The Limes of Winter

Lime juice squeezed from the leftover scraps after slicing the limes for the dehydrator.
Limes

This morning it was -19C outside the kitchen window, and it the wind is gusting to 40 kmh, bringing the wind chill factor in at -26C. Attila works outside all day, so these cold days are not very pleasant for him. The good news is that the temperate is supposed to rise dramatically today and hover around zero for the next few days.

Mist was in a cranky mood this morning. She is stone deaf, so she probably doesn’t realize we can still hear her, even though she is yowling at the top of her lungs. She had everything she needs, attention, fresh milk, fresh food and water, a warm fire burning in the hearth. What! Of course, eventually I discovered the problem. As I sat working not he laptop she came over to me and sat very still, staring at me. When I looked up she began to yowl. So I set aside my work, and followed her. She stopped several times, looked back to make sure I was behind her, and then continued across the living room and down the hall. Part way down the hall she sat down and quietly stared at a door. It was shut. Mist objects strongly, very, very strongly, to shut doors. I opened the door and she silently passed through, ignoring me completely. She communicates a lot better than some humans; I wonder if sometimes verbal language complicates our lives.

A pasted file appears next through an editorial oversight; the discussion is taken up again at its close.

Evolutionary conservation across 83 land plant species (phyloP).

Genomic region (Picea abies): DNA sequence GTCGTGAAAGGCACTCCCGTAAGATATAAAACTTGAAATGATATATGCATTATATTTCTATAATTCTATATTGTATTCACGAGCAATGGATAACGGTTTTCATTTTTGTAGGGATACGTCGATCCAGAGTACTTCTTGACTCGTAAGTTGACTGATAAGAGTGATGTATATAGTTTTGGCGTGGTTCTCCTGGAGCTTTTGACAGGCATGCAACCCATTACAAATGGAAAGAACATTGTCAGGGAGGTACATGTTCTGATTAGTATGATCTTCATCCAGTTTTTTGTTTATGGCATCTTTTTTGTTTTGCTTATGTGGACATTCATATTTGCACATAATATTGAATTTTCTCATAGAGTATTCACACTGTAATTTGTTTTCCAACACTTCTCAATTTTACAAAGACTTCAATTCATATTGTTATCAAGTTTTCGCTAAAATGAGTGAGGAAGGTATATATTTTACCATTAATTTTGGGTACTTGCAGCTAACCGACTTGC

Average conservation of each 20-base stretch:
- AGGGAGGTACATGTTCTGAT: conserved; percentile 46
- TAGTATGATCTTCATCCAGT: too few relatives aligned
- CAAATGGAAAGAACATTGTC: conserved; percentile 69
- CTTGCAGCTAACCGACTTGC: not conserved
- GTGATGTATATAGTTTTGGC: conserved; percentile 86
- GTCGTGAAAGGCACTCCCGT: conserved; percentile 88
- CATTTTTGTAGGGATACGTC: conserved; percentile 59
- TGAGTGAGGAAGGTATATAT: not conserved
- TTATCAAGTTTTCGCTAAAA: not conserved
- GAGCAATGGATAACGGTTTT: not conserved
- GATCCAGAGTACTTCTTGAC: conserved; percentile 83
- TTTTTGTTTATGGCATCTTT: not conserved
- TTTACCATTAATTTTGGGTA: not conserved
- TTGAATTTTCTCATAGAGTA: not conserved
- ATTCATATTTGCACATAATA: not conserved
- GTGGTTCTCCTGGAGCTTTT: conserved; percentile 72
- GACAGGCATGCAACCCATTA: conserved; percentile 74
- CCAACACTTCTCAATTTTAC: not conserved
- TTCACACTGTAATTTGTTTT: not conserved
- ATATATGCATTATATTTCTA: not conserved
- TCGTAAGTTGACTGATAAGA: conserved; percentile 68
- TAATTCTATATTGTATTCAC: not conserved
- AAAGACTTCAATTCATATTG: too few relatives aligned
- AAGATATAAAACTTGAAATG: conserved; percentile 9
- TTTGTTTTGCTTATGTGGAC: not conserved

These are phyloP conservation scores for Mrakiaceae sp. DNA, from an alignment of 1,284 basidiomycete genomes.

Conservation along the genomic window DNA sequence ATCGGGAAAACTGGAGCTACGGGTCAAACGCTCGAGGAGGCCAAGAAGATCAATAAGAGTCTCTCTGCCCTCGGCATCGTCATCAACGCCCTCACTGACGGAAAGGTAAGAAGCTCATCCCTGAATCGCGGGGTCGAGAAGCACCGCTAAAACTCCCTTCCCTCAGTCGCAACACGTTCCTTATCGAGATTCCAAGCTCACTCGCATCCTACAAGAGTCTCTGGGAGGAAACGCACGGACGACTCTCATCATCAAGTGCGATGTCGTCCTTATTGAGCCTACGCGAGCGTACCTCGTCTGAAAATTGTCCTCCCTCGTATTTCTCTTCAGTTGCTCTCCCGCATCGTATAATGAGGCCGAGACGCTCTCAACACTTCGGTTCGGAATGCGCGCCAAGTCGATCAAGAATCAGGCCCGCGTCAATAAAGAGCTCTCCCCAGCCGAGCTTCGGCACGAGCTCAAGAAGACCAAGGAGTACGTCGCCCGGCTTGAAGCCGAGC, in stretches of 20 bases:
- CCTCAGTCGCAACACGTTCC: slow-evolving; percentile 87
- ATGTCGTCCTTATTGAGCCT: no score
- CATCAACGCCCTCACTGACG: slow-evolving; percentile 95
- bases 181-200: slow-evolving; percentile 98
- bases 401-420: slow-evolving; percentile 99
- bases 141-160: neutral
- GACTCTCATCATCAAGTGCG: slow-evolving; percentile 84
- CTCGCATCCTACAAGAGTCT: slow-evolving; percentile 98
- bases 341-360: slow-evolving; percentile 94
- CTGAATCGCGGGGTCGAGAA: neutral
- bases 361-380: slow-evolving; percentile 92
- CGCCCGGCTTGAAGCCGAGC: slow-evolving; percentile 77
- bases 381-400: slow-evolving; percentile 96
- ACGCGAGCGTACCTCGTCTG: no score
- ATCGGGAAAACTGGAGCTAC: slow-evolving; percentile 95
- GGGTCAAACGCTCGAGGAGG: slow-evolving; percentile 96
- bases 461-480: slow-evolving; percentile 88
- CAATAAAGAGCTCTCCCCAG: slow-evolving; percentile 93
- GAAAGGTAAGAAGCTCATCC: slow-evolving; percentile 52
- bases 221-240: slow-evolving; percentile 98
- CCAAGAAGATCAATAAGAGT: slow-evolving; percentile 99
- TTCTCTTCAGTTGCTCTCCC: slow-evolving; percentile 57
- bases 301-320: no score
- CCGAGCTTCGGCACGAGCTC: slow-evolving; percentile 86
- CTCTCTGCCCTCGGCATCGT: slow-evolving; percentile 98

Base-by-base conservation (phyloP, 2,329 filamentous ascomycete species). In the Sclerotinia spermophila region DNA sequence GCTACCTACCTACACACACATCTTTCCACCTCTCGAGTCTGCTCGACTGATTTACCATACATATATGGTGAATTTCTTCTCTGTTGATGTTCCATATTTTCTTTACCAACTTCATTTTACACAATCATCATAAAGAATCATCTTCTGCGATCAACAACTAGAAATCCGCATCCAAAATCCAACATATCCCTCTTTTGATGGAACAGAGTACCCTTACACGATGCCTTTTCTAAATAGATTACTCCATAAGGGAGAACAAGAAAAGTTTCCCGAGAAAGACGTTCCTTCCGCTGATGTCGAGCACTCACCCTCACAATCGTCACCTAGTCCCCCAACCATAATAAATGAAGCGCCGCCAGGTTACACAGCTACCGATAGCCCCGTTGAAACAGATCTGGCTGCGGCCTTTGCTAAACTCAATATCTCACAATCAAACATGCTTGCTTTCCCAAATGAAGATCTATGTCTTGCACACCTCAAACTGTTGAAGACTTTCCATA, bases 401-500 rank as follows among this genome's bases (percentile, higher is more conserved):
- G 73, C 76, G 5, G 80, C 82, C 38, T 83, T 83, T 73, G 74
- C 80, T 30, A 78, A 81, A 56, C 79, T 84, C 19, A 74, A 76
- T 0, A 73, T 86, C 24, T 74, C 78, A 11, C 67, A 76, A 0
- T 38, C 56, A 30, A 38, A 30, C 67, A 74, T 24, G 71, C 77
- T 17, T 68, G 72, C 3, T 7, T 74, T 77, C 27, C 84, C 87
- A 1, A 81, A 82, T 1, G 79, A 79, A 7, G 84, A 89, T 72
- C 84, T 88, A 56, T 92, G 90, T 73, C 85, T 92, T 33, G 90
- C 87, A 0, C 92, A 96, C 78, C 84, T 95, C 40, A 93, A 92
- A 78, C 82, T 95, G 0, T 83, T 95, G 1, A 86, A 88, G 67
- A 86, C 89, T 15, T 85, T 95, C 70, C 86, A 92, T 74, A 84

The dehydrator did a very nice job on three red peppers. They are be stored in a mason jar, which will be kept in the cupboard, out of the light. We checked on the jars containing the previous project, green peppers and mushrooms, and happily they remain crisp and dry.

The dehydrator is run overnight to take advantage of off-peak hydro billing, which is almost half the cost of using electricity during the daylight hours.

The next experiment will be a lime slices. We found a bag of acceptable looking limes on a discount rack, dozens for under a dollar. Most of the limes have now been sliced, spread on the dehydrator racks and set near the masonry heater for an initial period of drying, which will take place while the hydro rates are high during the day. This evening, when the price of hydro drops, the drying racks will be moved to the dehydrator and left to dry overnight. The same process will be repeated if the initial overnight drying period doesn’t do the job thoroughly.

The ends of the limes, leftover from preparing the slices for drying, were squeezed to yield about 1/4 cup of lime juice. The ends are now placed to soak in filtered water, which will be drained and saved for cooking and topping up tall cold glasses of fruit juice.

I have decided to focus entirely on what is attainable, and immediate, and to ignore the rest. Food preparation is a necessary pleasure, the journey and the destination are desirable. Working on my book and my web sites is attainable, and pleasant. I have lots to keep me interested and active.